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FYI Number 108: August 22, 2001

Senate Report Language on FY 2002 DOE Appropriations

The Senate passed its FY 2002 Energy and Water Development Appropriations bill on July 19. The Senate bill, S. 1171, would provide more funding (a total of $3,268.1 million) for DOE's Office of Science than would the White House or the House bill. Even so, in their committee report accompanying the bill, Senate appropriators remarked that "the relatively small funding increases provided to the Office of Science are inadequate." Selected language from the report, S. Rpt. 107-39, is provided below. See FYI #89 for a comparison with the House's recommended amounts and FYI #83 for comparable language from House report 107- 112. The full text of both reports can be found on the Library of Congress web site, THOMAS. (As with the House report, the FY 2001 budget figures given in the Senate report do not appear to match those provided by DOE in its budget request documents.)


"The Committee recognizes that the relatively small funding increases provided to the Office of Science are inadequate. While most programs are funded above the Administration's request, the severe non-defense spending constraints that the Committee operates under have made it impossible to do justice to many of these outstanding programs and initiatives. Unlike the Administration's request, the Committee recommendation is sufficient to avoid any staff reductions at labs or universities."


"The Committee recommendation includes $725,100,000 for high energy physics, an increase of $9,000,000 over the request. Within the amounts provided, the Committee recommends $2,000,000 for materials development of low temperature superconductors to support future high energy physics requirements; and an additional $7,000,000 for university support. Within available funds, the Committee recommends $1,000,000 for research, development, and initial demonstration in support of an experiment, to be conducted underground at the Waste Isolation Pilot Plant, to evaluate the mass of the neutrino through study of double beta decay of xenon-136. These funds may be used for extraction of the xenon-136 in a Russian nuclear city in coordination with the NNSA/Non-Proliferation programs."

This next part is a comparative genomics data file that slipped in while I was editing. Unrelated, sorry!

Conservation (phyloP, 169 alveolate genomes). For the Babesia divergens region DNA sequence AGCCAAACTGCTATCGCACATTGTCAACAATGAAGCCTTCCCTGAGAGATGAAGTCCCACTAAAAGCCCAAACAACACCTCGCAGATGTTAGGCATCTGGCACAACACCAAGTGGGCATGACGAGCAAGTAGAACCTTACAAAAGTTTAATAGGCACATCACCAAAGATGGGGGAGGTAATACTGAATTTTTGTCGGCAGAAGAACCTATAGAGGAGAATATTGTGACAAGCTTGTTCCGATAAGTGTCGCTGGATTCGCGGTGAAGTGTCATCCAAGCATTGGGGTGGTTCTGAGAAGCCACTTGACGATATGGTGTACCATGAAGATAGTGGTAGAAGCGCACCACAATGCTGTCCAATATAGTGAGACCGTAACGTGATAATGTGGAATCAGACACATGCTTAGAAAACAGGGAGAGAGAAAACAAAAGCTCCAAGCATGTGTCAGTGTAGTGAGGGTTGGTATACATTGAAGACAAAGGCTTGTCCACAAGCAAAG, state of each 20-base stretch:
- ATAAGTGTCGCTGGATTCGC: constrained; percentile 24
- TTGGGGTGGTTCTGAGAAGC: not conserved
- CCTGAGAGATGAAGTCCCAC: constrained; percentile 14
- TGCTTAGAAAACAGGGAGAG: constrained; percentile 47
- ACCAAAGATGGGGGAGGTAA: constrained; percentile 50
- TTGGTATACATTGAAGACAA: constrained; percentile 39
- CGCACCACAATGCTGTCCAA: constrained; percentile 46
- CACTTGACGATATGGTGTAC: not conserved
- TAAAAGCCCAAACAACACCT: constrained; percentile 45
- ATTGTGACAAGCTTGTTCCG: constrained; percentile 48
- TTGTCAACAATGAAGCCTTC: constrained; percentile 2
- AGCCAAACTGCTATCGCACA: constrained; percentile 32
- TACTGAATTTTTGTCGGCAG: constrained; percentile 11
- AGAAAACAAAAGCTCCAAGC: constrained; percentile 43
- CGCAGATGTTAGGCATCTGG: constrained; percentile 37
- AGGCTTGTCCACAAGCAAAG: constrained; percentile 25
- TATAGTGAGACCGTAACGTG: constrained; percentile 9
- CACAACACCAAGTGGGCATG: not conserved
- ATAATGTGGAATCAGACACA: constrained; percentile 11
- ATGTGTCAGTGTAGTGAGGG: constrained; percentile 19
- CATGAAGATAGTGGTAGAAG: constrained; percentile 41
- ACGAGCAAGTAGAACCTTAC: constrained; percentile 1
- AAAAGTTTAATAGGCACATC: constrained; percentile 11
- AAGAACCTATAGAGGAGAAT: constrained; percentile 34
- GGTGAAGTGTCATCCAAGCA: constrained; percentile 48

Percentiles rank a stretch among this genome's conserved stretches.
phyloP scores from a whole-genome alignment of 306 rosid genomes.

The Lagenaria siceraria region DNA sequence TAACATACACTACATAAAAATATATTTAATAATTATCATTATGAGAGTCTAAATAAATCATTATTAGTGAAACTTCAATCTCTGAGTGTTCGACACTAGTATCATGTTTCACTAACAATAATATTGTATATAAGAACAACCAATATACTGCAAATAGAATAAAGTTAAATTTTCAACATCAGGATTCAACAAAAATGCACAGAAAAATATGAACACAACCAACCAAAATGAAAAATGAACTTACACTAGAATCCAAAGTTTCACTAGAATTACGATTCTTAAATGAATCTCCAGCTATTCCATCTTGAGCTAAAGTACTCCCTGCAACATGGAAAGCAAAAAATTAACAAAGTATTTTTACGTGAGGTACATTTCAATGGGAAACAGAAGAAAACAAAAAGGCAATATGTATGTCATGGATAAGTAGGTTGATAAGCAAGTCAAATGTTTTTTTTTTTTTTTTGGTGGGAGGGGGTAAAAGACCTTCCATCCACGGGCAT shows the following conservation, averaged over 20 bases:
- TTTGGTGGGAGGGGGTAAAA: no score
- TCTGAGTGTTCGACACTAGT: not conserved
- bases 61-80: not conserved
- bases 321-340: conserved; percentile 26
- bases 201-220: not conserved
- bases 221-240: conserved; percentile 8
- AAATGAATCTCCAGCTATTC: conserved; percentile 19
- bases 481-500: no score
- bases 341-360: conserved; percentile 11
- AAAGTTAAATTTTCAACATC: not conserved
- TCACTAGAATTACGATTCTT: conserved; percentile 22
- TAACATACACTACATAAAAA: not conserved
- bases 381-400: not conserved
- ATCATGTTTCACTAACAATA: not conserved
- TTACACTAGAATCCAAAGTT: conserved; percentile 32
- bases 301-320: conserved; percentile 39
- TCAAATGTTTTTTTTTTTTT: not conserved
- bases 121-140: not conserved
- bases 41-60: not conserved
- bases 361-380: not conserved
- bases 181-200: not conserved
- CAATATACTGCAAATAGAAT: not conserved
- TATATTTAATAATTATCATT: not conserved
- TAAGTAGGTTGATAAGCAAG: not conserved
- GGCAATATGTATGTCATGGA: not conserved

"The Committee recommends $373,000,000 for nuclear physics, an increase of $12,490,000 above the request and an increase of $3,110,000 above current year levels. The Committee recommends that the additional funds be used to enhance operation of the Relativistic Heavy Ion Collider (RHIC) at Brookhaven National Laboratory and the Continuous Electron Beam Accelerator Facility at the Thomas Jefferson National Accelerator Facility in Virginia."


"The Committee recommendation includes $490,000,000 for biological and environmental research, including $10,000,000 for construction of the laboratory for Comparative and Functional Genomics at Oak Ridge National Laboratory. The recommendation includes an additional $16,000,000 above the requested level for the Genomes to Life program and $10,000,000 in additional funding above the requested level for the low dose effects program. Within the recommended amount, the Committee also recommends $7,000,000 in additional funding for computer upgrades and capital equipment costs at the Environmental Molecular Sciences Laboratory (EMSL); $11,500,000 to complete the positron emission tomography facility at West Virginia University; and funding to continue the following on-going projects: the Natural Energy Laboratory in Hawaii, and the biological effects of exposure to low-level radioactivity. The recommendation also continues the free air carbon dioxide experiments at the current year level."


"The Committee recommendation includes $1,040,705,000, an increase of $36,000,000 above the request and an increase of $27,335,000 over current year levels. For purposes of reprogramming in fiscal year 2002, the Department may allocate funding among all operating accounts within basic energy sciences upon written notice to the appropriate Congressional Committees.

"The Committee recommendation includes $12,000,000 for the Department's Experimental Program to Stimulate Competitive Research and $4,000,000 for programmatic activities at the National Center of Excellence in Photonics and Microsystems. The Committee's recommendation also includes $8,300,000 for the SPEAR 3 upgrade at the Stanford Synchrotron Radiation Laboratory.